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by Eleanor Knott (Folklore 20/3 (Sep. 1909) 356–360)

p. 356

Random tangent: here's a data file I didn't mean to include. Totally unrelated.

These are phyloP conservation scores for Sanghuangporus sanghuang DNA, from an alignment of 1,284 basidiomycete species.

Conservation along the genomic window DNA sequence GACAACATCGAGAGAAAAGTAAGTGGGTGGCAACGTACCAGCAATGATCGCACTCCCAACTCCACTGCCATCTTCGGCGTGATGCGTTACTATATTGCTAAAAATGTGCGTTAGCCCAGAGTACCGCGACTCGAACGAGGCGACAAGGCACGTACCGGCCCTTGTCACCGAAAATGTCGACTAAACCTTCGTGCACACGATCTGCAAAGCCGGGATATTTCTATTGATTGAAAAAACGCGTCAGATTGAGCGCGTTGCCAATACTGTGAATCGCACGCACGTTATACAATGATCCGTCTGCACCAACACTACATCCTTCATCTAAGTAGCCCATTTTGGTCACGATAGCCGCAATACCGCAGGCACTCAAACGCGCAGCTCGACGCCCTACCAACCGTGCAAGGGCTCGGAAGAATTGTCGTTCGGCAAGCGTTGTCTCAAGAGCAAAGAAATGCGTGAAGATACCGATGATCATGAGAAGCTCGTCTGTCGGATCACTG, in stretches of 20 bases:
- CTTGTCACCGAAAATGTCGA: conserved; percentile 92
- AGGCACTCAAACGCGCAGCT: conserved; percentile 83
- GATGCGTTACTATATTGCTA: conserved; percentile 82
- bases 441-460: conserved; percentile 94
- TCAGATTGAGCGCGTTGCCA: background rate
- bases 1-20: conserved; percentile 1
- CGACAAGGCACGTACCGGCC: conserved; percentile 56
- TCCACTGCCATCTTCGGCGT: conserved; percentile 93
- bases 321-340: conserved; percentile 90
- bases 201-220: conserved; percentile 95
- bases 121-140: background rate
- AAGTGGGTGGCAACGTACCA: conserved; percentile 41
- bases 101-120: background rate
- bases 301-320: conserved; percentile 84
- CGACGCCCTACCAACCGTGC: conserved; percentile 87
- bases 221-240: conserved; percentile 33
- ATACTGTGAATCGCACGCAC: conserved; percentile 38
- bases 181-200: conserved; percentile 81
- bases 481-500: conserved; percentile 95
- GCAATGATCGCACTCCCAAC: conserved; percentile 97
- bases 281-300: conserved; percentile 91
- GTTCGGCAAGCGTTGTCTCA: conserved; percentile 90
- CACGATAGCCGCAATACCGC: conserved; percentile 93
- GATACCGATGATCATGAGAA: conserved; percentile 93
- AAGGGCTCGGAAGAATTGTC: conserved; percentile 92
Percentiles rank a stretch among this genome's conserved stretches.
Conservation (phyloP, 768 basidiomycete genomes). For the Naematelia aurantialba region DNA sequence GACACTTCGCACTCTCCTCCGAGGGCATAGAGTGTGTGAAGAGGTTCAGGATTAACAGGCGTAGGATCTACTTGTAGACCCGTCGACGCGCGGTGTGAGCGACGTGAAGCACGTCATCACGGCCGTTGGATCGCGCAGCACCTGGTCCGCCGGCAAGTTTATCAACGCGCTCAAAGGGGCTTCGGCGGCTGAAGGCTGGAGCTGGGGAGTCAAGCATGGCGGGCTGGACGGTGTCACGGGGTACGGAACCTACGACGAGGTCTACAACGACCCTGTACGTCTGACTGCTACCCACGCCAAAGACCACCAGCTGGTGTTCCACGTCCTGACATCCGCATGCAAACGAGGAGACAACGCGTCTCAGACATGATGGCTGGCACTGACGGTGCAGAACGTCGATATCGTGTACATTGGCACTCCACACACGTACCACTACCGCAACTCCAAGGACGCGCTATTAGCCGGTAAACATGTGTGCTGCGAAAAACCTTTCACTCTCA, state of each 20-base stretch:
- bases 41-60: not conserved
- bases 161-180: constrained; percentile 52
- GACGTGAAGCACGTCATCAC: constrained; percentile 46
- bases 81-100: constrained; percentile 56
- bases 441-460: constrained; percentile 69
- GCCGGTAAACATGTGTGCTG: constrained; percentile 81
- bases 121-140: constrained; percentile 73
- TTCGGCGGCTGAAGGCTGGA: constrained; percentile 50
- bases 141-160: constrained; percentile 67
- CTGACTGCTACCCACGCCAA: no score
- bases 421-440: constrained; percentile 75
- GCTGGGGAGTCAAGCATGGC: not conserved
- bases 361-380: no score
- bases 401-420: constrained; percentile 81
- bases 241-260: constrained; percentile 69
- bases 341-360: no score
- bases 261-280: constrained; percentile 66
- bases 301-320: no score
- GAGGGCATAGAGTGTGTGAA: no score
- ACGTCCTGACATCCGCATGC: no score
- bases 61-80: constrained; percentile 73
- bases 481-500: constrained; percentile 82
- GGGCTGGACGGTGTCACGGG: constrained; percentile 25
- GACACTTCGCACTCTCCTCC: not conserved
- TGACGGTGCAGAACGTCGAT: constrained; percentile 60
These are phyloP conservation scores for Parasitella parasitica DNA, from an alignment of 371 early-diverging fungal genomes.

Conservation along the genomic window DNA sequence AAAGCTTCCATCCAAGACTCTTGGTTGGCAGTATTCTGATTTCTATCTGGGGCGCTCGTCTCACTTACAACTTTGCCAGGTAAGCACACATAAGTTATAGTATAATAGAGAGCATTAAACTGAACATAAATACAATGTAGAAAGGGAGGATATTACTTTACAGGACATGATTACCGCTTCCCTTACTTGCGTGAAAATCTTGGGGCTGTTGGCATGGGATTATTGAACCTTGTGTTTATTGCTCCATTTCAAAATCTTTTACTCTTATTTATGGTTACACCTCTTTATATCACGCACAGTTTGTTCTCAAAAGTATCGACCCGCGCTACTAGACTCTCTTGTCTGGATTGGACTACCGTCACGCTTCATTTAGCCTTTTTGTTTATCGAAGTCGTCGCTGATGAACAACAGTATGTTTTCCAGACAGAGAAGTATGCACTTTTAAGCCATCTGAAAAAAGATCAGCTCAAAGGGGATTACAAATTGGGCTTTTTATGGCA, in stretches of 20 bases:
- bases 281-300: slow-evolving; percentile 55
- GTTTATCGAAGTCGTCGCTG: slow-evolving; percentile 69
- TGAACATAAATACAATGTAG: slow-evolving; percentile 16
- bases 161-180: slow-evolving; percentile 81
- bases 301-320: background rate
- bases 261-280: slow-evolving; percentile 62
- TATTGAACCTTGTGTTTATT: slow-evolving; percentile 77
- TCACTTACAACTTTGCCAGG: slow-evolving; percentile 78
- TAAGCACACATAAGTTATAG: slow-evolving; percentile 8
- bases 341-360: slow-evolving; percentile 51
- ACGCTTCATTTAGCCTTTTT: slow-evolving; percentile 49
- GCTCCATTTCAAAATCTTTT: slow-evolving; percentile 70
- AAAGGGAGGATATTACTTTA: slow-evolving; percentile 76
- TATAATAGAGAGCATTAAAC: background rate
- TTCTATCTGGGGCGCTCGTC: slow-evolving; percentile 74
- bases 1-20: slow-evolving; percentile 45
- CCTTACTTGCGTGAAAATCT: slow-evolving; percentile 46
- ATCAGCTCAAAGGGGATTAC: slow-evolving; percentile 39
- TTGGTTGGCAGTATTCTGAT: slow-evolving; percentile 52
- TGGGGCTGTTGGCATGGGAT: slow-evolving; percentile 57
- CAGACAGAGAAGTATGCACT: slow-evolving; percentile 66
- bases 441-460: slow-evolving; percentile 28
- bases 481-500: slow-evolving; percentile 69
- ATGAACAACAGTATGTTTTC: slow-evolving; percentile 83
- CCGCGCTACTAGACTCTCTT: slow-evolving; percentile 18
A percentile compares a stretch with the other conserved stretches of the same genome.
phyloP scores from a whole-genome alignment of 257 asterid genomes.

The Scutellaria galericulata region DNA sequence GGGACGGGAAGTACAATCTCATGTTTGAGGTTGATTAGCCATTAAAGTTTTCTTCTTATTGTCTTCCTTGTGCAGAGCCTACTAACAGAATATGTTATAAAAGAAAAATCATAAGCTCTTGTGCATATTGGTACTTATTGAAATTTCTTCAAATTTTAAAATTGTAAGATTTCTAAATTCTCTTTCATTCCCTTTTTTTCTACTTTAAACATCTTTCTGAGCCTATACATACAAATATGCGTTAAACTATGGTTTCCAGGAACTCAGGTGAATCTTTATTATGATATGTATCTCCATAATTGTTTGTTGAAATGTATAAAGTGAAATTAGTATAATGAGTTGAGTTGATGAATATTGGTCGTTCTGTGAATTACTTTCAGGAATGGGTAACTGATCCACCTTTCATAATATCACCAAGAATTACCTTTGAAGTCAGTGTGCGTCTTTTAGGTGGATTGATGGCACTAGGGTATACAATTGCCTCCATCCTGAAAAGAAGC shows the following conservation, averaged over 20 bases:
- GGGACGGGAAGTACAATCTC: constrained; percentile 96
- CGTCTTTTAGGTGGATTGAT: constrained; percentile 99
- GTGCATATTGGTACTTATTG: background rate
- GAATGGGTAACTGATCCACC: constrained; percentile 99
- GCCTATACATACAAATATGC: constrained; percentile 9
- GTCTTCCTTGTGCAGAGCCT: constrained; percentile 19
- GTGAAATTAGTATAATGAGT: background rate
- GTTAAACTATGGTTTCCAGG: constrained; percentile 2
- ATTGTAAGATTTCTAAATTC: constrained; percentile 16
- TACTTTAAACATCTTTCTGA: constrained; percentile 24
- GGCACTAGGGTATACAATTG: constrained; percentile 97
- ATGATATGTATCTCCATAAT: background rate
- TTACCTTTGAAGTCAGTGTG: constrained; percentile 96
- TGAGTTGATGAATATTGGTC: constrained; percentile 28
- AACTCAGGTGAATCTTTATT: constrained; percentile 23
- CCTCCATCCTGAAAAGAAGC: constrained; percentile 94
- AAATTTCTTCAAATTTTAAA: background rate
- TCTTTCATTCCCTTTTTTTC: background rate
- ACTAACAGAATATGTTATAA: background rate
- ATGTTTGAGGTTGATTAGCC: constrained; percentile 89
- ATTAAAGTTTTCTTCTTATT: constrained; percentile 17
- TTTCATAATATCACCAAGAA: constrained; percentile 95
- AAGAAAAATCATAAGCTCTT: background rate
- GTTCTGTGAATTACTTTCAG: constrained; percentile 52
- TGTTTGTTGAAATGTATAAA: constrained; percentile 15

There are some persons whose vitality and enthusiasm seem actually to increase with years; at however ripe an age death may step in and claim them, we should still feel that they had died young. Such a figure was that of Dr. Whitley Stokes, the great scholar whose death on April 13th of this year, at the age of 79, deprived Celtic learning of its chief and head. His very presence seemed to infuse intellectual energy into the atmosphere around him. In his neighbourhood the most unlearned began to feel that there must reside some secret, unsuspected magic even in such recondite studies as mediaeval Irish or Breton glosses. For, prodigious worker as he was, and abstruse as were the matters which had most attraction to his mind, his manner of attack upon them was as far removed as is possible from that of the pedant. He combined to a quite exceptional degree the laborious erudition of the trained philologist with the cultivated instinct of the man of letters. The same enthusiasm which led him, in younger days, to turn for relief and refreshment to the editing of Cornish plays and Irish tales and glossaries when immersed in the dry details of compiling commentaries on Hindu Law Books and old Indian statutes, or in what he himself liked to point to as the greatest undertaking of his life, the codifying of the Anglo-Indian Statutes, made him in later years an editor whose instinct was almost infallible for the best and most important specimens of Irish literature, whether from a philological or a literary point of view. It is curious to remember that Dr. Stokes' Celtic studies, which are those with which his name will always be